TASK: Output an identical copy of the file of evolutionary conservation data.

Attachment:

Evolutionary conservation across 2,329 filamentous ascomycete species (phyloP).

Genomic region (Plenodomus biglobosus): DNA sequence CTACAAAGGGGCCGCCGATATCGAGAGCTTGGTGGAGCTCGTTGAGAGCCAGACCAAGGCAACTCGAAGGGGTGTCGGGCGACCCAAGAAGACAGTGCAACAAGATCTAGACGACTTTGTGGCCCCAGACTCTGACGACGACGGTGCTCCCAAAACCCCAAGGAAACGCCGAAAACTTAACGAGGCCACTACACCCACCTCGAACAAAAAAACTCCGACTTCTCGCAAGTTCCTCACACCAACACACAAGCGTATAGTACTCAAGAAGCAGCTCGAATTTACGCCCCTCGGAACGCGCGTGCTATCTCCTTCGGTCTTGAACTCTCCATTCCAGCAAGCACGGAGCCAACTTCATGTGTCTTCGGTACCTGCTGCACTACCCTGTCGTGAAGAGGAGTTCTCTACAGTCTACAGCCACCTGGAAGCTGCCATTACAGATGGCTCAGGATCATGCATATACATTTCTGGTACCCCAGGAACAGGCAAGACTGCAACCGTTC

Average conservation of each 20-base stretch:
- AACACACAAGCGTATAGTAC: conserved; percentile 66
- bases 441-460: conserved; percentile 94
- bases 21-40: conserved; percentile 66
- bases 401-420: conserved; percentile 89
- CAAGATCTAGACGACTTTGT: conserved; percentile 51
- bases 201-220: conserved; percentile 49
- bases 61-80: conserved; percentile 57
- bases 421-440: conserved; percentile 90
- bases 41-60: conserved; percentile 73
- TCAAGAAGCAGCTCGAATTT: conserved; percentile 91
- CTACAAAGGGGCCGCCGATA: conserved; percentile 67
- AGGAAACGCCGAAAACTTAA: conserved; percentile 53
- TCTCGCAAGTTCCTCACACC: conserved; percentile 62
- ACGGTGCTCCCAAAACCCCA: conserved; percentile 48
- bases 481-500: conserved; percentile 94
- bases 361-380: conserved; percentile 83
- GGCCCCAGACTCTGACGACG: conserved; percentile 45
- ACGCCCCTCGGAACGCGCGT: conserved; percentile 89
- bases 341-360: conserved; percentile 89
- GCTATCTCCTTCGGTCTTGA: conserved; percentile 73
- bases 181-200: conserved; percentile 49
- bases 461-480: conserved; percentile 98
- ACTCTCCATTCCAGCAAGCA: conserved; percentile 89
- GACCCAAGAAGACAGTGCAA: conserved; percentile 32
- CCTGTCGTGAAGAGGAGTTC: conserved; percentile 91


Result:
Evolutionary conservation across 2,329 filamentous ascomycete species (phyloP).

Genomic region (Plenodomus biglobosus): DNA sequence CTACAAAGGGGCCGCCGATATCGAGAGCTTGGTGGAGCTCGTTGAGAGCCAGACCAAGGCAACTCGAAGGGGTGTCGGGCGACCCAAGAAGACAGTGCAACAAGATCTAGACGACTTTGTGGCCCCAGACTCTGACGACGACGGTGCTCCCAAAACCCCAAGGAAACGCCGAAAACTTAACGAGGCCACTACACCCACCTCGAACAAAAAAACTCCGACTTCTCGCAAGTTCCTCACACCAACACACAAGCGTATAGTACTCAAGAAGCAGCTCGAATTTACGCCCCTCGGAACGCGCGTGCTATCTCCTTCGGTCTTGAACTCTCCATTCCAGCAAGCACGGAGCCAACTTCATGTGTCTTCGGTACCTGCTGCACTACCCTGTCGTGAAGAGGAGTTCTCTACAGTCTACAGCCACCTGGAAGCTGCCATTACAGATGGCTCAGGATCATGCATATACATTTCTGGTACCCCAGGAACAGGCAAGACTGCAACCGTTC

Average conservation of each 20-base stretch:
- AACACACAAGCGTATAGTAC: conserved; percentile 66
- bases 441-460: conserved; percentile 94
- bases 21-40: conserved; percentile 66
- bases 401-420: conserved; percentile 89
- CAAGATCTAGACGACTTTGT: conserved; percentile 51
- bases 201-220: conserved; percentile 49
- bases 61-80: conserved; percentile 57
- bases 421-440: conserved; percentile 90
- bases 41-60: conserved; percentile 73
- TCAAGAAGCAGCTCGAATTT: conserved; percentile 91
- CTACAAAGGGGCCGCCGATA: conserved; percentile 67
- AGGAAACGCCGAAAACTTAA: conserved; percentile 53
- TCTCGCAAGTTCCTCACACC: conserved; percentile 62
- ACGGTGCTCCCAAAACCCCA: conserved; percentile 48
- bases 481-500: conserved; percentile 94
- bases 361-380: conserved; percentile 83
- GGCCCCAGACTCTGACGACG: conserved; percentile 45
- ACGCCCCTCGGAACGCGCGT: conserved; percentile 89
- bases 341-360: conserved; percentile 89
- GCTATCTCCTTCGGTCTTGA: conserved; percentile 73
- bases 181-200: conserved; percentile 49
- bases 461-480: conserved; percentile 98
- ACTCTCCATTCCAGCAAGCA: conserved; percentile 89
- GACCCAAGAAGACAGTGCAA: conserved; percentile 32
- CCTGTCGTGAAGAGGAGTTC: conserved; percentile 91